A wide and undocumented diversity of jack-fruit has been observed throughout Bangladesh,but little attention has been paid to the doc-umentation and conservation of its geneticresources. This documentation is crucial to betterunderstand the history of jackfruit domestication.If Bangladesh is a “secondary center of diversity”for jackfruit, this implies that it was domesticatedelsewhere and subsequently introduced to Ban-gladesh, where the crop was then diversified. Ifthere truly are wild jackfruit trees in Bangladesh,then it is possible that Bangladesh is part of abroader center of origin of the crop (a “non-center,” sensu Harlan 1971). On the other hand,perhaps the trees growing in forests and fallow landsthat exhibit “wild” characteristics are not trulyancestrally wild, but rather represent naturalizedferal populations of trees that in the absence ofhuman selection evolved back toward wild charac-teristics after the crop was introduced to the areamillennia ago. Before these questions can beaddressed, a better understanding of the morpho-logical diversity of Bangladeshi jackfruit is necessary.

JACKFRUIT DIVERSITY

Being a multipurpose tree that yields food, fodder,timber, and fuel, jackfruit has played an importantrole in the rural economy of Bangladesh. Jackfruittrees are common in almost every household inBangladesh. However, reports indicate that a mod-erate level of genetic erosion of jackfruit diversity hasalready occurred in Bangladesh (Khan 2008; Zuberi,pers. observation). In addition to the loss ofjackfruit trees due to logging and clearing land foragriculture, market demand for jackfruit may leadto the replacement of local diversity with uniform

exotic genotypes and to the replacement of localconsumption with sales to large urban markets. As across-pollinated and seed-propagated species, jack-fruit population diversity results from the breedingsystem and natural selection associated with localenvironmental differences (evolution) or fromhuman selection and the preferences of the localcommunity cultivating them (domestication). As anunderutilized crop, jackfruit has escaped intensiveselection and cultivation. For these reasons, a widerange of genetic and morphological variation hasbeen reported for jackfruit (Azad 1999; Azadet al. 2007; Hossain 1996; IPGRI 2000; Jagadeeshet al. 2006; Saha et al. 1996; Schnell et al. 2001;Shyamalamma et al. 2008; Ullah and Haque2008). All of these studies indicate that bothwithin and between population variation exists.These studies have, however, been limited ingeographical scope and in the number of individ-uals examined, as very few germplasm collectionsof jackfruit are known (IPGRI 2000).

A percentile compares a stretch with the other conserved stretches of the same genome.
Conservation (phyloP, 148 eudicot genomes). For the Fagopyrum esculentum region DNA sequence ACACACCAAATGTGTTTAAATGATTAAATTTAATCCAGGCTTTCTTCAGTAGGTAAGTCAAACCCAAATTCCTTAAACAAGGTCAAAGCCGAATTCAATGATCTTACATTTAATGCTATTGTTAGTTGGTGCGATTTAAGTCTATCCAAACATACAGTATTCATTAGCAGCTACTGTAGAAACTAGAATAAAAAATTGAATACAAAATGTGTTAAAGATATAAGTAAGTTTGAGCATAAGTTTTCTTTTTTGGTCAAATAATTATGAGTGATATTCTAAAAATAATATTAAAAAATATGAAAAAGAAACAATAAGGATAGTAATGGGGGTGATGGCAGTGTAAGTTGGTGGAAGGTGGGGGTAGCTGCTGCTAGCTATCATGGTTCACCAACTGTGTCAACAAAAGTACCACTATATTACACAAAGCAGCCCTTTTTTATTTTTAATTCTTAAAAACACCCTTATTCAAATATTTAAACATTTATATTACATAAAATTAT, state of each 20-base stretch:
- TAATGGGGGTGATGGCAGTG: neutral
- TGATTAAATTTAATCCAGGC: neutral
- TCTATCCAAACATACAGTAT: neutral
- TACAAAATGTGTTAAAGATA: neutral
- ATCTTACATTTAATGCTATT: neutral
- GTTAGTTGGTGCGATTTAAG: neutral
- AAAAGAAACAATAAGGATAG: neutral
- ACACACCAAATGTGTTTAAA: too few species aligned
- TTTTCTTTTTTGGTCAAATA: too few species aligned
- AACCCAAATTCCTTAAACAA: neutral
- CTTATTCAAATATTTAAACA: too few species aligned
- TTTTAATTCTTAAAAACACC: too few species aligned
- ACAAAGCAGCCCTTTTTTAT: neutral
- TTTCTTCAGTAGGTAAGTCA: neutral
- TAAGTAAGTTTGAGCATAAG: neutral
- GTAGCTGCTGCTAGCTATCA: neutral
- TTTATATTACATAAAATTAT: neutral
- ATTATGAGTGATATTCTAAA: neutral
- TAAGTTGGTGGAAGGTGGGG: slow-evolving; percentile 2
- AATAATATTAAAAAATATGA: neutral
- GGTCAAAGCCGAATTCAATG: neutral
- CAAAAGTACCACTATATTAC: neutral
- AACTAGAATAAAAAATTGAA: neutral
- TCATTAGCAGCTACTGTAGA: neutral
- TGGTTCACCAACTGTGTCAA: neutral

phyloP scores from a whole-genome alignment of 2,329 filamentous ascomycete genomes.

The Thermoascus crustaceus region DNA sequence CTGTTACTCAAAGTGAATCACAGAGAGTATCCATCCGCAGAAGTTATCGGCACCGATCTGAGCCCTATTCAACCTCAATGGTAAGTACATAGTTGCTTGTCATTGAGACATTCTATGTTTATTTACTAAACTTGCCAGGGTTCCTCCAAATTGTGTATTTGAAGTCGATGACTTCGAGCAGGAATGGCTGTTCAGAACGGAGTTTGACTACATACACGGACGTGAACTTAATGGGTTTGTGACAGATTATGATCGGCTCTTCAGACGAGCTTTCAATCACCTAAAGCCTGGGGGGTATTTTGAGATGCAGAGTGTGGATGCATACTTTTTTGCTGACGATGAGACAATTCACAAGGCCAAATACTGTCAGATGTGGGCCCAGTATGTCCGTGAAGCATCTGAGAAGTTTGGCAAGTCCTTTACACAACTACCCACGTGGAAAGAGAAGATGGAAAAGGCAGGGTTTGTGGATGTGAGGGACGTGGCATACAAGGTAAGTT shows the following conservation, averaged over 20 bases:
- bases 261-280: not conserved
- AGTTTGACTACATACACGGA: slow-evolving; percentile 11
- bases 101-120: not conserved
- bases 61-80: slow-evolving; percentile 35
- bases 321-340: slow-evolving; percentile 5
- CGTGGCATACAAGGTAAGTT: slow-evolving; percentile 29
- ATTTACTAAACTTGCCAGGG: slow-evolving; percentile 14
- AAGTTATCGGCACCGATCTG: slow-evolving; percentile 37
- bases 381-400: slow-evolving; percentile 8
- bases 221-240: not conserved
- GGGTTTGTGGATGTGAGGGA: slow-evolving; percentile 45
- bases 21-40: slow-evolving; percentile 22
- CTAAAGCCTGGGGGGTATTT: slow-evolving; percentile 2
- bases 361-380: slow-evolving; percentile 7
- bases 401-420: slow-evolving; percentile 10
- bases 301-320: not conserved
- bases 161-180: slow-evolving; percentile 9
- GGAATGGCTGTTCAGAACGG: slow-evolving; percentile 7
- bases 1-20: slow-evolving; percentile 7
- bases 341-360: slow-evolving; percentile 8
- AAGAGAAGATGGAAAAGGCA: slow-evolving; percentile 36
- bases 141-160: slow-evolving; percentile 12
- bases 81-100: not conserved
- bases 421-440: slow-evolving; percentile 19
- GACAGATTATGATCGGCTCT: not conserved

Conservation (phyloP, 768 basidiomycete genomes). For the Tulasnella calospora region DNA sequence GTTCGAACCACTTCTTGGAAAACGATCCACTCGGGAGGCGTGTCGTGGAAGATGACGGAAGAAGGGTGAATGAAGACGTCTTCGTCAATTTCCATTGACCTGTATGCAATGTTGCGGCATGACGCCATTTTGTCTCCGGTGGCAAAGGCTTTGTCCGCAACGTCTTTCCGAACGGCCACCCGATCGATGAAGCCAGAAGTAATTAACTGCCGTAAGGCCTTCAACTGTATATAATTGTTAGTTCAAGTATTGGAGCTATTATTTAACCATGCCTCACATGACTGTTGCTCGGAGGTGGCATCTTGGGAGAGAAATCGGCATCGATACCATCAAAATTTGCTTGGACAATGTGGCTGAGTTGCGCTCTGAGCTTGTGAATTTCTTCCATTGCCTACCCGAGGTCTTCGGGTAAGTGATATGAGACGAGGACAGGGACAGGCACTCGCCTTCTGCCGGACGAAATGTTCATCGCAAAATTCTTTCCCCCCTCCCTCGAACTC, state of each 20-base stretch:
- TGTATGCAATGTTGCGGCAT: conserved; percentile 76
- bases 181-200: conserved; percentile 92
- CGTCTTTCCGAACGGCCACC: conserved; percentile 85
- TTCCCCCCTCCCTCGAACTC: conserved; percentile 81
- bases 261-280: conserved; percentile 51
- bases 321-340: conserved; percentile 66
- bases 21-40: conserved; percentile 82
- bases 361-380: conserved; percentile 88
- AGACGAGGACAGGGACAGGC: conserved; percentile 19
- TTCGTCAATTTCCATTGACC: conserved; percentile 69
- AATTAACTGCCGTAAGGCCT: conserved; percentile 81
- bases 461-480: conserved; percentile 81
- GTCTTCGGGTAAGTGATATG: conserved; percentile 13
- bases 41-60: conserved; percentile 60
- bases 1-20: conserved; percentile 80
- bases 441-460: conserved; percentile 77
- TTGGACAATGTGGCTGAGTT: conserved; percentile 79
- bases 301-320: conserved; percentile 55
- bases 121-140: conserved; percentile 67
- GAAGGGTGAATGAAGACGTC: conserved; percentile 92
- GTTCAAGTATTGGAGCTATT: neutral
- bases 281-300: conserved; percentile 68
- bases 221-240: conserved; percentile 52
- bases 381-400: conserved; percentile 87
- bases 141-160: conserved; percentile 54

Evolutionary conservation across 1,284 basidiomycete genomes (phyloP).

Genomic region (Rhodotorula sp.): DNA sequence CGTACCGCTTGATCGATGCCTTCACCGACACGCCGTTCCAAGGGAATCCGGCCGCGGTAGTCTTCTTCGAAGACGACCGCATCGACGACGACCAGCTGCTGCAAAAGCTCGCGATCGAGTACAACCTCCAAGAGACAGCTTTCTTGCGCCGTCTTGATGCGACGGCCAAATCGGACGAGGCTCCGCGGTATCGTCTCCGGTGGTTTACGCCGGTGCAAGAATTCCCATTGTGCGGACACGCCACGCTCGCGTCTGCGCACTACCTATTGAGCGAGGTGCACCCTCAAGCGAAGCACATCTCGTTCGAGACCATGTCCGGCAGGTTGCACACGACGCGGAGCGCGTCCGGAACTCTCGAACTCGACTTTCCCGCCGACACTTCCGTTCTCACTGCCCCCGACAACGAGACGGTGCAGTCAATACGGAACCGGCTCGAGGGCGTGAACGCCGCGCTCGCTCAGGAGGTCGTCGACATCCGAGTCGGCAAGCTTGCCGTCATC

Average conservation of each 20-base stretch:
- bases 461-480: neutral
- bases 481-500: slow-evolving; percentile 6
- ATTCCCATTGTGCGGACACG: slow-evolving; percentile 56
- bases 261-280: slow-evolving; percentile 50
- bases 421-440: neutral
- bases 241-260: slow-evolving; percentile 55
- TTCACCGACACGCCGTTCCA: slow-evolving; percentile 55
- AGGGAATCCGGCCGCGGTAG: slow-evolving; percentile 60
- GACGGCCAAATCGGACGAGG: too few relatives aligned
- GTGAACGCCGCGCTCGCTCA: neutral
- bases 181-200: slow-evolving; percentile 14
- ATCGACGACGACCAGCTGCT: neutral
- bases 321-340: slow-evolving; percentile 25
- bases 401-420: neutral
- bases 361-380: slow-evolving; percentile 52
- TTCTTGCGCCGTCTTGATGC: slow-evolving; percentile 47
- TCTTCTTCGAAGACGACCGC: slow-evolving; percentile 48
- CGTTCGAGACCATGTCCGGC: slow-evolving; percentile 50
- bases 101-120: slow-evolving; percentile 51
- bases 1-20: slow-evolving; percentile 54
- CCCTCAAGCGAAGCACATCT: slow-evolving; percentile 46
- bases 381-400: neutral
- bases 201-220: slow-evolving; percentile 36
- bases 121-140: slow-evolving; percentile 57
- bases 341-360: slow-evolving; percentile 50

OBJECTIVES

The genetic diversity of jackfruit is a valuableresource for the present and future. Bangladesh isexpected to be home to rich morphological andgenetic variability, and possibly harbor wild jack-fruit. The documentation of this genetic resourceis a necessary first step in understanding andconserving the diversity for long-term sustainableuse. The aim of this study was to carry out avillage-based survey within a region where a richvariability of jackfruit is expected and to docu-ment jackfruit morphological diversity across treesin a gradient of locations (homesteads, publiclands, forest/fallow lands). This was accomplishedusing morphological standardized descriptors(IPGRI 2000), and it represents the first large-scale in situ assessment (900 trees) of jackfruitdiversity in multiple locations (nine villages). It ishypothesized that jackfruit populations will showgenetic diversity reflected in morphological varia-tion as adaptations to different local environ-mental (i.e., location) and human selectionpressure. We hypothesize that jackfruit intention-ally planted on homesteads will exhibit positiveselection pressure for characteristics desirable inthe market, and that the location of a tree willreflect its history of origin and human selection(e.g., trees near forested areas and fallow lands aremore likely to be plants with little or no humanselection, whereas in villages with new and more